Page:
How Neptune’s Pride 2: Triton ruined my life

Last spring the Game Design staff decided to check out a RTS space strategy game called Neptune’s Pride, there was alliances formed, secret alliances, fake alliances. Friendship and camaraderie quickly became deceit and trickery, and piece by piece each galactic empire was picked off and eliminated. It came down to 2 girls on one side of the map, 2 girls on the other side of the map, and me smack dab in the middle. The game ended when everyone woke up and discovered that I had launched a massive attack in the middle of the night to grab the required # of planets to win.

Fast forward 1.5 years later, and Iron Helmet Games has just released the Beta version of their newest game Triton: Neptune’s Pride II. Once again the Game Design Staff decided to start up another game and check out the latest version. Some participants from last year chose not to get involved this time due to the obsessive nature and combativeness of the game, but eventually we got 8 of us together and kicked off another galactic battle.

The premise of the game is fairly simple, each player starts out in a universe of stars with a small cluster of stars that are their galaxy, and a set # of ships. The objective is to build carriers to transport your ships to the orbit of other planets to take ownership of them. If the planet is unoccupied, it is yours, if another player is already at that planet, a mathematical battle ensues to see who remains, and how many ships they have. The first player to own over 50% of the total galaxies stars is the winner.

There is three key elements that the player has direct control over, building Economy, Industry or Science. All of which have a net effect on how much money the player earns every 24 hours, how many ships are built over time, and finally how quickly a player can develop their technologies. Each technologies allows faster development of ships, more money, longer range of scanning, longer distances you can travel, or more powerful weapons. Technology development takes time, so strategic players will swap technology with other players to grow faster.

The early part of the game is about developing alliances, choosing your enemies or targets, establishing cease-fires, and especially figuring out which players are sharing your borders. Ships are built and money is spent… and this is where the trouble begins.


The game operates in ticks, every hour your ships move, things are generated, every 24 hours money is generated… we started the game in the morning, so each morning you have to see where things are at, make your strategic decisions about where you will spend your dollars, and devise a strategic plan for the rest of the day, or, if you are like me, what is the plan for the next hour. Every time the clock ticks, my obsession with games causes me to check-in on the progress, what has been developed in my galaxy, with my limited scanning can I see anything new going on with my neighboring players? Now that the game is built using HTML 5 I can check on my phone, I can check on my iPad, as well as my home and work CPU’s… and I did, a lot!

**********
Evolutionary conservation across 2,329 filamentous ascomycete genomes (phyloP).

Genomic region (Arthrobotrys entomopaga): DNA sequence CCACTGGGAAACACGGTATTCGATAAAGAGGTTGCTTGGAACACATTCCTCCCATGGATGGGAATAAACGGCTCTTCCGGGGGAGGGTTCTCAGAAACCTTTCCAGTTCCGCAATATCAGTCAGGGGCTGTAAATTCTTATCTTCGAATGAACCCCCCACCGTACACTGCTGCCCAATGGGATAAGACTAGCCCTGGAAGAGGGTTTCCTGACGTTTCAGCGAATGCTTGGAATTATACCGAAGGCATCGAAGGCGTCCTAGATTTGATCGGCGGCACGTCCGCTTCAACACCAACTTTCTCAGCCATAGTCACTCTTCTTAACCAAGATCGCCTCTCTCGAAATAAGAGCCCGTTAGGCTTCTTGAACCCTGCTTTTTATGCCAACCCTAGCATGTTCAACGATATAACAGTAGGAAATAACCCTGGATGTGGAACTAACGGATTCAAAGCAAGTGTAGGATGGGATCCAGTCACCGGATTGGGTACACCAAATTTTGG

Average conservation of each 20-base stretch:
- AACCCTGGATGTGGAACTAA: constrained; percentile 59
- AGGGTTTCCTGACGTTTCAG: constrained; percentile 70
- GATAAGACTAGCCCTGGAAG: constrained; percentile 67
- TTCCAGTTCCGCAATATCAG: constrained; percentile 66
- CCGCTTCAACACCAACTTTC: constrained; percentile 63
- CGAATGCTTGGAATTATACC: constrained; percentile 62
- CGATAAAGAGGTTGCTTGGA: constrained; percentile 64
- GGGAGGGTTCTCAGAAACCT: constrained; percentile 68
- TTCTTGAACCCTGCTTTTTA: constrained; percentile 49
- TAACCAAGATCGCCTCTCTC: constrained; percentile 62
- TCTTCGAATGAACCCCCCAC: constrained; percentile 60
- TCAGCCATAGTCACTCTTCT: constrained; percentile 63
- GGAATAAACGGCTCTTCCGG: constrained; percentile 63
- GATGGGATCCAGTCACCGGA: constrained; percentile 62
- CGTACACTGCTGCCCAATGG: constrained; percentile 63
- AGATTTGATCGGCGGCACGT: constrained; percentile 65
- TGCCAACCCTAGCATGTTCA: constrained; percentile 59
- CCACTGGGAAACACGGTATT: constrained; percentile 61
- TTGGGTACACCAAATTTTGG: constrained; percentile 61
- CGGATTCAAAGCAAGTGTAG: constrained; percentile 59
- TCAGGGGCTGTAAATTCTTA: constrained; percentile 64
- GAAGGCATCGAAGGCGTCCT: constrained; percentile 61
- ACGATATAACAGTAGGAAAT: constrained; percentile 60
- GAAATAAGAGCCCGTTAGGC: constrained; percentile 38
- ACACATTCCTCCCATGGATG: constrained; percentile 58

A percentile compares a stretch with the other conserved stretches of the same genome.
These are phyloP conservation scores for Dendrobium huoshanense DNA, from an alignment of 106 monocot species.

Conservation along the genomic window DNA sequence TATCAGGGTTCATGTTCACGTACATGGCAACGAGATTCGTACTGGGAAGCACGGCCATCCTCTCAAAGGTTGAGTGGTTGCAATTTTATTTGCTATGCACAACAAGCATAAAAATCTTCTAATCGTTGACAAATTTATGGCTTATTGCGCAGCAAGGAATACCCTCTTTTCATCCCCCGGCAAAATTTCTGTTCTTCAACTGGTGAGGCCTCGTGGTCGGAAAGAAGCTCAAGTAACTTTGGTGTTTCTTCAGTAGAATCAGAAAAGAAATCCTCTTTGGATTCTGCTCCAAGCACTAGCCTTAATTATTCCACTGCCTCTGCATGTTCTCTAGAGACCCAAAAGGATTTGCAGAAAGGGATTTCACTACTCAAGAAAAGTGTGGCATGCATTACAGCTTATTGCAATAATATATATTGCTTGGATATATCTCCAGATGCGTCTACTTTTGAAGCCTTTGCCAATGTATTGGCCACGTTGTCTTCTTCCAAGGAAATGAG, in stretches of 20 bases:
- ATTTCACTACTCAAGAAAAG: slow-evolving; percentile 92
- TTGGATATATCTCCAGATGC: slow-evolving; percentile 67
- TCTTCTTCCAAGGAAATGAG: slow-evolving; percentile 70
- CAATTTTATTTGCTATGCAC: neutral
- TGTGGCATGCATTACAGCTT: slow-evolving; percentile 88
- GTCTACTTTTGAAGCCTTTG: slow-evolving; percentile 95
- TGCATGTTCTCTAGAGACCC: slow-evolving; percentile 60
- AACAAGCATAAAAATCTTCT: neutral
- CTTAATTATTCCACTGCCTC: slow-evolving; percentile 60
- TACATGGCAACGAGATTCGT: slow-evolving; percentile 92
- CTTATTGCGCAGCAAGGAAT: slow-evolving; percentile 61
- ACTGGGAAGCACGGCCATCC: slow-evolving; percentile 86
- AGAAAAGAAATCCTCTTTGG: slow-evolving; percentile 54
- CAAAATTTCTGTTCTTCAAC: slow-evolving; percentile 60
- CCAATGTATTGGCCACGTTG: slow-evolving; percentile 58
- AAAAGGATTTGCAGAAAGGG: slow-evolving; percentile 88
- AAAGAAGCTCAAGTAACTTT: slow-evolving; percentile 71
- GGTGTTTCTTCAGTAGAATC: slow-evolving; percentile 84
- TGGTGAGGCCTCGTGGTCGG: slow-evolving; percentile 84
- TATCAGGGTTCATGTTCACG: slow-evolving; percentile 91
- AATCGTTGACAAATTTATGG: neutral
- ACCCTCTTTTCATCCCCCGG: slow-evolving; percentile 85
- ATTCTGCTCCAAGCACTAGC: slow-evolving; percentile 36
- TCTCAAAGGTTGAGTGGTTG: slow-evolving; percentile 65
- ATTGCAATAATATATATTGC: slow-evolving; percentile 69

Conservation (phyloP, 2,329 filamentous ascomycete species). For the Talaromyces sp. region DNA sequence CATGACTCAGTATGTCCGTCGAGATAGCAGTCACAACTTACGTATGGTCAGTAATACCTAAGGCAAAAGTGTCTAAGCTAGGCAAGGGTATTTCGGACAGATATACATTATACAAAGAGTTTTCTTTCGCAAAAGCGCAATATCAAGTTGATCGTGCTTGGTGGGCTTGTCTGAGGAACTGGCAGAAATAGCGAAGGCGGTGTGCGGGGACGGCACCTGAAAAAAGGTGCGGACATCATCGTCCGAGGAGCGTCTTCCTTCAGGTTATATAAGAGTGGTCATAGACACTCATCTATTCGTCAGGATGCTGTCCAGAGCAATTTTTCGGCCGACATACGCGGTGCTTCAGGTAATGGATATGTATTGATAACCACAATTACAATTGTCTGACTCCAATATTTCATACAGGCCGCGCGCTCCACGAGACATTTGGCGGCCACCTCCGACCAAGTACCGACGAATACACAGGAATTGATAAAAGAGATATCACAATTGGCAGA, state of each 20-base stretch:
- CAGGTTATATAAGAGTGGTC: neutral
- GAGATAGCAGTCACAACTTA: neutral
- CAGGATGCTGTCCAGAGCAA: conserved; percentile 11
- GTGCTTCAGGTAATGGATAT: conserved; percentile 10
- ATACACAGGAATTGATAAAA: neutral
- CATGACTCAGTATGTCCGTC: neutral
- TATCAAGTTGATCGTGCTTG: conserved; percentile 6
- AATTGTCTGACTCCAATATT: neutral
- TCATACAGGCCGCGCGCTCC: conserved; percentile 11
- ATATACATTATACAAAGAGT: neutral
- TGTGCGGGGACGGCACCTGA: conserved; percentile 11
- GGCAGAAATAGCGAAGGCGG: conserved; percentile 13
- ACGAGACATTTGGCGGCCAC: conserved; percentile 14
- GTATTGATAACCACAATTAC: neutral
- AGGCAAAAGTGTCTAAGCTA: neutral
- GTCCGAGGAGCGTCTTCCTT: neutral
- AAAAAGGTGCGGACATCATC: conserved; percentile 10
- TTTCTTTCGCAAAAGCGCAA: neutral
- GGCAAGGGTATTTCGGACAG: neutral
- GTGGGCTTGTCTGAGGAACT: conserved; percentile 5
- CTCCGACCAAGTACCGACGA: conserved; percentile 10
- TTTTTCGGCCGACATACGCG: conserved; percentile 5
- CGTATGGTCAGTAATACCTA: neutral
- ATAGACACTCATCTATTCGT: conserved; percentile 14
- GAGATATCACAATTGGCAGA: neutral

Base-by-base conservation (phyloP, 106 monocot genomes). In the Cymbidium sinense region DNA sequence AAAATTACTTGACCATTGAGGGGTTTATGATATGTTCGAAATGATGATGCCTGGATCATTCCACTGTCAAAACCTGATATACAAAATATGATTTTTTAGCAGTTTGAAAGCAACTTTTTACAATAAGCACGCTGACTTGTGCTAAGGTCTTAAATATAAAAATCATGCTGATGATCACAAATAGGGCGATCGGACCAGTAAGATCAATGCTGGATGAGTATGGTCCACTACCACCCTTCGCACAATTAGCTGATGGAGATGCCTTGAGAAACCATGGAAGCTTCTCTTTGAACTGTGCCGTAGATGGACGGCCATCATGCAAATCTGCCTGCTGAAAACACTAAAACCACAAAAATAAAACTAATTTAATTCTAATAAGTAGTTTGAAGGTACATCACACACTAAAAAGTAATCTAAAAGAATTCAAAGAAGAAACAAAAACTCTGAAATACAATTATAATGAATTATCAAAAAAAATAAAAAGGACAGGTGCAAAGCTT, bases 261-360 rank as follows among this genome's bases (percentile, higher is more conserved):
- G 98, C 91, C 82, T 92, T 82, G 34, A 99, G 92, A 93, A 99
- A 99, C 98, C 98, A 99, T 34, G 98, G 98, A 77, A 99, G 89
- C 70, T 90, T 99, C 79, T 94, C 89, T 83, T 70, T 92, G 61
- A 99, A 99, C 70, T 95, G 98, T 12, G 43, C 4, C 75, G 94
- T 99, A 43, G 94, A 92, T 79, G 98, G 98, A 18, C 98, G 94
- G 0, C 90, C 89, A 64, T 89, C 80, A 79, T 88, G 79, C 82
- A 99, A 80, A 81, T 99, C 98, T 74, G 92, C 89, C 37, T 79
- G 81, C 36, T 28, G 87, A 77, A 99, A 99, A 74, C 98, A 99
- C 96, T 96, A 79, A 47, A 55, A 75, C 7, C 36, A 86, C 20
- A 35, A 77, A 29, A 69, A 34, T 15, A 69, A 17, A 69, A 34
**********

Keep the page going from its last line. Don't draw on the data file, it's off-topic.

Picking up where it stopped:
The first moment of OCD badness comes into play when we all decide to pause the game at 5:00pm Fridays, and restart at 9:00am on Mondays. How can I just look at a non-changing game all weekend? Well I did, I would check it out numerous times over the weekend, and plan out the strategies for when the game restarts on Monday morning. And then several hours later, I would re-check my strategies, make some adjustments add some new flight paths and put it away… for a couple hours. By the time we got through Saturday I had checked it over a dozen times, and we still had to get through Sunday. By the time Monday morning came and the game restarted everything was ready to go, because I had over-analyzed the restart to death.

I quickly built carriers and sent out ships to gather as many planets within range as possible, two of the players in the Eastern side of the galaxy (one was my neighbor) didn’t pay much attention to the game and were quickly annihilated.┬áThis resulted in me leading all players in the total number of stars I had… This would be a problem.

Although I thought I had arranged some good strategies with two players to take each other out, they joined forces and sent a massive attack against my planets, at exactly the same time I was trying to move against another team. I went from being in a strong position attacking one team, to suddenly being in an all out war with three teams at the same time.

And then, the worst possible thing that could happen happened… The Program Assistant that created the game went on vacation for a week, and she paused the game. For 9 excruciatingly long days nothing happened. When I had a spare moment, I would look at the paused game, are my plans the right ones? Will this counter-attack work? Will I survive this attack, how about that attack? Every day I checked, and nothing had changed, every day I would re-examine my choices. Then I would look at it again an hour later… of course nothing was different. I dreamed about attack strategies, I woke up thinking about what might happen, I went to sleep running through the strategies that I chose… every day… for… 9… long… days!